Our analysis yields several interesting results. First, we show a strong and robust causal relationship between tax rate and firm innovation. Decreasing the effective tax rate by one standard deviation (0.01) increases the average number of patent application by a significant 5.7% (see Figure 2 for the graphical evidence). The reform also stimulated R&D expenditures and increased the skilled-labour ratio by 14%. Second, a lower tax rate also improves the quality of patents. The impact of tax reform on patent applications mainly comes from its effect on invention and utility patents – decreasing the effective tax rate by one standard deviation improves the probability of having an invention patent application by 4.4% and increases the number of utility patent applications by 4.7%. This suggests that the improvement in innovation outcomes is not merely driven by the low-quality design patents. We also use the detailed information on patent applications as proxies for the patent quality, including number of claims, number of independent claims, and the amount of effort that was spent on the patent application (length of the application document, number of figures, and length of abstract). In our patent data, only invention and utility patents have the above information, and results suggest that a reduction in the tax rate significantly improved patent quality, and the effect is significant for both invention and utility patents.

Figure 2 Number of patent application by firm birth month

Note: This figure is based on data in the year 2007 and compares the number of patent applications (weighted by firm size) by firms established before and after the policy change. Birth month of firms established in January 2002 is normalised to 0.

Furthermore, we try to study why firm innovation is affected by the tax reform. We test two potential mechanisms: the financial constraint channel and the tax evasion channel. First, we test whether reducing the tax cost can help by alleviating financial constraints, and firms can use the money saved to carry out innovation activities. Under a neoclassical framework, if R&D expenditure is fully deductible, the tax rate should not affect innovation, since it does not change the after-tax marginal benefit and cost of innovation. However, when the financial market is incomplete or inefficient and a firm mostly relies on its own after-tax profit, a lower effective tax rate could affect innovation investment. We use interest payment as the proxy for the degree of financial constraint and provide suggestive evidence that a low tax rate can stimulate firms’ innovation by alleviating financial constraints.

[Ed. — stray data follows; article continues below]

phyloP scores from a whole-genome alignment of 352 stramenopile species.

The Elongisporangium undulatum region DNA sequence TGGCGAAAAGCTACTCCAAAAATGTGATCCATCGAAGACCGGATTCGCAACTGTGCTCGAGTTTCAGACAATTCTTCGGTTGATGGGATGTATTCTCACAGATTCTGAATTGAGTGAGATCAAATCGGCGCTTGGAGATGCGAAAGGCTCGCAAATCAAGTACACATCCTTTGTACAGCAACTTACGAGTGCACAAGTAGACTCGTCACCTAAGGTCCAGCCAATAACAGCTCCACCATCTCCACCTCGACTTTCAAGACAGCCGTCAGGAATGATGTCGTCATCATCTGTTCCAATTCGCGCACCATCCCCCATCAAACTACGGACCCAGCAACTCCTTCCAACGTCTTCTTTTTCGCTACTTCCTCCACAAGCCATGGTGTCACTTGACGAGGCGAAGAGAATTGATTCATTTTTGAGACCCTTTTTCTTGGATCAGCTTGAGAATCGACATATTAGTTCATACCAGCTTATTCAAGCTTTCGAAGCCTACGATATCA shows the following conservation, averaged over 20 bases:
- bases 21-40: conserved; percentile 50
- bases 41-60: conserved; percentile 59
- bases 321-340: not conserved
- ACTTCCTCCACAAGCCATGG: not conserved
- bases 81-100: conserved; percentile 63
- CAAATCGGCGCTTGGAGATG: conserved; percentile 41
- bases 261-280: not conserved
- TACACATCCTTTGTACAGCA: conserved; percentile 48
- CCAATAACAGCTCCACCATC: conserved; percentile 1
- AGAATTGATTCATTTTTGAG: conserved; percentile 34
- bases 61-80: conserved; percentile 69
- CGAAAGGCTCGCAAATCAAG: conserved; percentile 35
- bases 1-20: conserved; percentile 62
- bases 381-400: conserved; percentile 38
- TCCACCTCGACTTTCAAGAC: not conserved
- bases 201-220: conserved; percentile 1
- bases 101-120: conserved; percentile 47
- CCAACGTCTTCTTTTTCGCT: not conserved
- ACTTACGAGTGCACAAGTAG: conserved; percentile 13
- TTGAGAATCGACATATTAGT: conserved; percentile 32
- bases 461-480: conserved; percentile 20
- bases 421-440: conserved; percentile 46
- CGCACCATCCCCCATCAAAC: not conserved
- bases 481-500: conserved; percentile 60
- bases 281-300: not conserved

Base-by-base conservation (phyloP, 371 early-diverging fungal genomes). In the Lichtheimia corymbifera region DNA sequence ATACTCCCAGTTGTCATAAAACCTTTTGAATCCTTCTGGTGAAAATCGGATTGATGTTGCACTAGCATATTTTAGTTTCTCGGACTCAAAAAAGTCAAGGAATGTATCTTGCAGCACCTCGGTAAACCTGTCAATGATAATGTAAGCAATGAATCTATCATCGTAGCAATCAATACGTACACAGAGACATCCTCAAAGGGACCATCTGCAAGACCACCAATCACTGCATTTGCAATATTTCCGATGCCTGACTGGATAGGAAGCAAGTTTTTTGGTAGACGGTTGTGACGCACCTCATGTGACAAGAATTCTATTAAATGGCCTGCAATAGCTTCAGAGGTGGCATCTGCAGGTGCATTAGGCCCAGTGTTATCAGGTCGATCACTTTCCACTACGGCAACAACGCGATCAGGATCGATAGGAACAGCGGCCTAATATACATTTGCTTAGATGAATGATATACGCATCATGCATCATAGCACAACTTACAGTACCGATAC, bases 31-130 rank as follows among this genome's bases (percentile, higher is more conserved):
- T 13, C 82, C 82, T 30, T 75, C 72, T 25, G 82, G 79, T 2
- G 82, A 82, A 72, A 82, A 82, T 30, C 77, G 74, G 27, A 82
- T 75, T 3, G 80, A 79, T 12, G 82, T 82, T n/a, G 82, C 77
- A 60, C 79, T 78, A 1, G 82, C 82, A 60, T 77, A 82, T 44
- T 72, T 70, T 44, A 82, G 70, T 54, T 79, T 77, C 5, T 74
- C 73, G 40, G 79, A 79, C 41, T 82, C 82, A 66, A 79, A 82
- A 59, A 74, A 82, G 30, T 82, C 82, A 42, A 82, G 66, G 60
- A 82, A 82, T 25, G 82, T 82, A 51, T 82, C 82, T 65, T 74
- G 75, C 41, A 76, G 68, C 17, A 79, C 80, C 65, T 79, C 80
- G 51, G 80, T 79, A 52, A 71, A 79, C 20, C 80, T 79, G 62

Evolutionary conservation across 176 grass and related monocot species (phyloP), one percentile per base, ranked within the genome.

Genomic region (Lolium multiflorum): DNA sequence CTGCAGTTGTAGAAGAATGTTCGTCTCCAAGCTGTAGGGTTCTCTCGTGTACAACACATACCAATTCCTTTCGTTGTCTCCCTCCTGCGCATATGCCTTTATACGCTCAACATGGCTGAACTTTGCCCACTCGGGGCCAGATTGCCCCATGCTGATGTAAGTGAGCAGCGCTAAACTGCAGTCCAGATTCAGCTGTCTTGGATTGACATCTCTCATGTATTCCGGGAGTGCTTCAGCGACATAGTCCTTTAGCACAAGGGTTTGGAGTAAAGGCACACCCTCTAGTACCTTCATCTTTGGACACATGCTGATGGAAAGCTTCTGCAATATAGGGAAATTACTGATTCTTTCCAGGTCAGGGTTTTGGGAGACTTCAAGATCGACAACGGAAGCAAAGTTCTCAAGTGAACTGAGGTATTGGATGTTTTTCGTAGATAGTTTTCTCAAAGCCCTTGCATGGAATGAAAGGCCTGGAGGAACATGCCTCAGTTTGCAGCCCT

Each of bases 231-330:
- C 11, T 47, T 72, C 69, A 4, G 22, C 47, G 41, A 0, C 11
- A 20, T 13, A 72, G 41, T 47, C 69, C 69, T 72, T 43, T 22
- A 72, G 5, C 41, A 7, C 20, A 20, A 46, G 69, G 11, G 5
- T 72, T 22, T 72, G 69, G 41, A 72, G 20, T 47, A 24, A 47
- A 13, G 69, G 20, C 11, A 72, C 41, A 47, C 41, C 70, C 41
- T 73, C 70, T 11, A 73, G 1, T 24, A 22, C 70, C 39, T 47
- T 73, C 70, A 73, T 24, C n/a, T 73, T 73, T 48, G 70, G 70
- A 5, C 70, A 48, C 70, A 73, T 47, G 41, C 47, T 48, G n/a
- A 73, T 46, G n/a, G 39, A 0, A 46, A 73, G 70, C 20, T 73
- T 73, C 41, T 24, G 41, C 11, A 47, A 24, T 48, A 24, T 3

Second, in principal a lower effective tax rate could also release resources that firms spend on tax avoidance, which firms can in turn use on innovation. To test this potential channel, we follow Cai and Liu (2009) to measure the tax evasion activity and find firms that are doing more tax evasion can release more resources for innovation.

Our study contributes to the existing literature in several ways. First, while there are a growing number of papers studying the impact of taxes on firm decision-making, we are among the first to analyse the effect of corporate taxes on firm innovation in China. More importantly, we are the first to look at the impact of changes in tax enforcement rather than explicit tax reduction on firms’ innovation behaviour. Second, our study also contributes to the literature on tax enforcement. The tax-to-GDP ratio is substantially lower in poor countries compared with developed countries. One important reason for low tax revenue is weak tax enforcement. We add to this literature by showing that the management and incentives of tax collection agencies play an important role in the tax enforcement and the tax capacity of a country.